The Livestock Auctioneers' Association Limited (LAA)

Trade Talk - Bryan Robinson

6th June 2014

The early part of the Spring lamb season can often be a bit like the curates egg and this year is no different. Meat is invariably what the buyers are demanding and the only real way to consistently produce this in May is with the assistance of additional feed. This week's sale saw 25% more lamb offered in Melton than the same week last year with a SQQ average also up 3.8p/kg. The top price however down 5p/kg on the year. Why? Well two main reasons; the first is that despite fantastic lambing weather the last few weeks have been wet and warm. Lush grass as far as the eye can see but all of it full of water. The best grass is said to be nearest the ground and this has not been what this year's lambs have been offered. The other problem is that fewer people seem inclined to creep feed their lambs this season due to the cost of feed. 5 years ago I advised a customer that the best place to sell his barley was inside some bullocks. With Barley this week at £119 and lamb creep at £360 maybe some home milling is the way forward?

A few February lambs have been coming in recently but there are less people lambing in February around us. All the cost of lambing in December with the returns of lambing in March is how it was summed up to me. Hogg numbers also having a very direct impact on the lamb trade and this year for the first time in several years the main processors are still sourcing old season sheep at the end of May. Trade for these this week is down 2.4p/kg on the same week last year. Although we have been mouthing the hoggs here for some weeks there has not been the difference in trade that has been seen in recent years. Whitehall agree that the issue of erupted incisors is an unnecessary burden on the industry but we are stuck with it until next year at the earliest.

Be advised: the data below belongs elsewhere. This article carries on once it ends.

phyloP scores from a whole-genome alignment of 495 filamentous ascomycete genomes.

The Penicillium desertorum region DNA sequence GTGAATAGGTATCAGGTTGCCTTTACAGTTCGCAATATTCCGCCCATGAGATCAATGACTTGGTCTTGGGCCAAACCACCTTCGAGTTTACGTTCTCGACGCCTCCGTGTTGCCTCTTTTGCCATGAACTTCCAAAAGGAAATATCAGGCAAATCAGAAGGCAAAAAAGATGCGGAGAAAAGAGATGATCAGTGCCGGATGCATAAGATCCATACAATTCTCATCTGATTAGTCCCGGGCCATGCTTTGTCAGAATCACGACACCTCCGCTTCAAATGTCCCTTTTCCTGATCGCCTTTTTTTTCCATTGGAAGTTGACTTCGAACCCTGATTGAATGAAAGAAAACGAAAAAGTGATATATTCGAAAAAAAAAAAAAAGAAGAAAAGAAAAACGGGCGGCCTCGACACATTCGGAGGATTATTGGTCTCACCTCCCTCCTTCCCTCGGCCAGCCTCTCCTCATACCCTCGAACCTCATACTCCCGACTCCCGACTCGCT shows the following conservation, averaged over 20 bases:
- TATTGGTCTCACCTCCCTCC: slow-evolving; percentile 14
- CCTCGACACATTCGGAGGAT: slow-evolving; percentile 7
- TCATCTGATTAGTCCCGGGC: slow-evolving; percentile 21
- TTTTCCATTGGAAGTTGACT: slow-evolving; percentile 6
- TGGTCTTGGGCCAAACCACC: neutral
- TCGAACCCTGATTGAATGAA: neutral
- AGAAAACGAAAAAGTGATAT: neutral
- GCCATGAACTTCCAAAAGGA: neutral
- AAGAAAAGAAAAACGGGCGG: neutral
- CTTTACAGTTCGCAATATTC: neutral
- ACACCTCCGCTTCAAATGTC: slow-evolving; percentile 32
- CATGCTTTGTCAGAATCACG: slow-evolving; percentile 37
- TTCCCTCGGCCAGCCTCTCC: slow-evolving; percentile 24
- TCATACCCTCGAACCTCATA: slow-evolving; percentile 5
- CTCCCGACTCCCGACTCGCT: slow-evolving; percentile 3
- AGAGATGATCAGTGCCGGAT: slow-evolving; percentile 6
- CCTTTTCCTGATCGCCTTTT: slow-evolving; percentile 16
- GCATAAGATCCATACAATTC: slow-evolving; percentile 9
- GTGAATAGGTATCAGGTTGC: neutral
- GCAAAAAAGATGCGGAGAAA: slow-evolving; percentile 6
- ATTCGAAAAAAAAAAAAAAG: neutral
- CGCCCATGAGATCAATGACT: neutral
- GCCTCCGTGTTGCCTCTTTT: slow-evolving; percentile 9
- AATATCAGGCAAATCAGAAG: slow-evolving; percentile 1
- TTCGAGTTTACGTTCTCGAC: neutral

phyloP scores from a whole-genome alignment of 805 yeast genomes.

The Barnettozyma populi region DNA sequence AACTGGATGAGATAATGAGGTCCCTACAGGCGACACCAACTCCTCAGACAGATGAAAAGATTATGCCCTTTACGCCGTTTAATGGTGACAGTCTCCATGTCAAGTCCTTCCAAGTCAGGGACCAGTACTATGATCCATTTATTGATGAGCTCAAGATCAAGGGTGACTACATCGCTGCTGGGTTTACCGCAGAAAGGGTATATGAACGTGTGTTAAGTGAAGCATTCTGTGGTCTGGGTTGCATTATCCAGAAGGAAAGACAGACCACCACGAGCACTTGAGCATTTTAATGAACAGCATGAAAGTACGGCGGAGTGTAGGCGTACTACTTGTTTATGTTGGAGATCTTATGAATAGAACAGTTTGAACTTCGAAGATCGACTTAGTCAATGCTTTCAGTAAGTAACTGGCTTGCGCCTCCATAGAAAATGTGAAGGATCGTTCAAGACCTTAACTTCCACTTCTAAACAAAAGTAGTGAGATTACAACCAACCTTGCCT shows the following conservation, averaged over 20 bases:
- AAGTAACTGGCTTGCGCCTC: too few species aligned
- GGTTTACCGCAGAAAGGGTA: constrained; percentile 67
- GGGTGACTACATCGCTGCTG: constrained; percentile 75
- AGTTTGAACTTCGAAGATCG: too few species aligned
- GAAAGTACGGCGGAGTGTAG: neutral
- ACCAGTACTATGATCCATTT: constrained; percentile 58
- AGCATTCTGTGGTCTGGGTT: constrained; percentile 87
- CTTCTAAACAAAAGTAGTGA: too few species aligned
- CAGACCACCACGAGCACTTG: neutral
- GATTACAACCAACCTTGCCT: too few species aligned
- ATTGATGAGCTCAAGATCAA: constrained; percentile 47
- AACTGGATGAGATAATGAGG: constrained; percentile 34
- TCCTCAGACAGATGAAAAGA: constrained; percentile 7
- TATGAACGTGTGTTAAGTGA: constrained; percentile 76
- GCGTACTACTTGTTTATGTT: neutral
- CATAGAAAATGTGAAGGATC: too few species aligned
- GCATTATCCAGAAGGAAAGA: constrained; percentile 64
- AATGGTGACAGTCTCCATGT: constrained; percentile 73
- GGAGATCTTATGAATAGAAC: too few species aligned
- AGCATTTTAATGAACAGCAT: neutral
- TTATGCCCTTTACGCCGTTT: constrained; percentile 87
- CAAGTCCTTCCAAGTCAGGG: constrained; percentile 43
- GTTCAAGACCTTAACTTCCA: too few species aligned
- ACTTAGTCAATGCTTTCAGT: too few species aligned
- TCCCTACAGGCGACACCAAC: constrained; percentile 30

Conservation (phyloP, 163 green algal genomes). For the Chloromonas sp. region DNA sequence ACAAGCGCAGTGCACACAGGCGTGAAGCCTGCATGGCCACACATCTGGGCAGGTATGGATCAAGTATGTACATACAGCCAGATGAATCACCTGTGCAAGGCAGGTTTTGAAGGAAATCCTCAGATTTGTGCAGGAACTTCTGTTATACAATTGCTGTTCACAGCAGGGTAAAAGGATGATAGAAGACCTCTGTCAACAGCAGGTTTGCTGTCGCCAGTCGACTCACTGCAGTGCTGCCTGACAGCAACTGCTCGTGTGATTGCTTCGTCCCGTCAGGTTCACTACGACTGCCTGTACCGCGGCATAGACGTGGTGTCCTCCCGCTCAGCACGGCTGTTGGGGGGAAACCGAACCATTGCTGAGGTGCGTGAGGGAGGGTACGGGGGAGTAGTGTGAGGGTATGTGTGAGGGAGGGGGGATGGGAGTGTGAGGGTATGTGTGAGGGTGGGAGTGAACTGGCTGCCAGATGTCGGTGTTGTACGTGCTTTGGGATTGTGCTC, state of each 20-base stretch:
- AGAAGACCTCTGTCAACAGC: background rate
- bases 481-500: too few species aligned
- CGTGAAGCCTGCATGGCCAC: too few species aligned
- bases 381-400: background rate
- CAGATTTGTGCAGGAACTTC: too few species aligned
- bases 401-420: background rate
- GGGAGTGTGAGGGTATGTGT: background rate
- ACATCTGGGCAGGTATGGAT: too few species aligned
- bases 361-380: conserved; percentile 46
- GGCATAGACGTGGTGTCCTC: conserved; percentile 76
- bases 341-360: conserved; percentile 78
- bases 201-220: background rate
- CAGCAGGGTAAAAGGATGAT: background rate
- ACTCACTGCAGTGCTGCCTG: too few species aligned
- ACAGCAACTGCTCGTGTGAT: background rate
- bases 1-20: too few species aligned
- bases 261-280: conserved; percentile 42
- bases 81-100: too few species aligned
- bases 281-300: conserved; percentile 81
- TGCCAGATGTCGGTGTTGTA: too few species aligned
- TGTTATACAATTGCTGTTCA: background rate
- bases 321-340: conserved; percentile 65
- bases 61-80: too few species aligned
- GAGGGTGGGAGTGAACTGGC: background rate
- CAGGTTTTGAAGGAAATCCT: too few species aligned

Trade for cull sheep sharply on the rise again. £141 the top call this week. Although the Euro can be held responsible for some of the fluctuations in the lamb and hogg trade the same cannot be said with cull ewes. These are sold entirely for the home market.

If the weather dries up prospects look good for the sheep trade going forward. Having said that in order to fend off the Aussie imports we may need to see the price stabilise and maintain at a consistent level whilst also juggling with the European currency. Sounds simple enough but in order to make your product sought after get some feed into your sheep!

Bryan Robinson
Melton Mowbray Market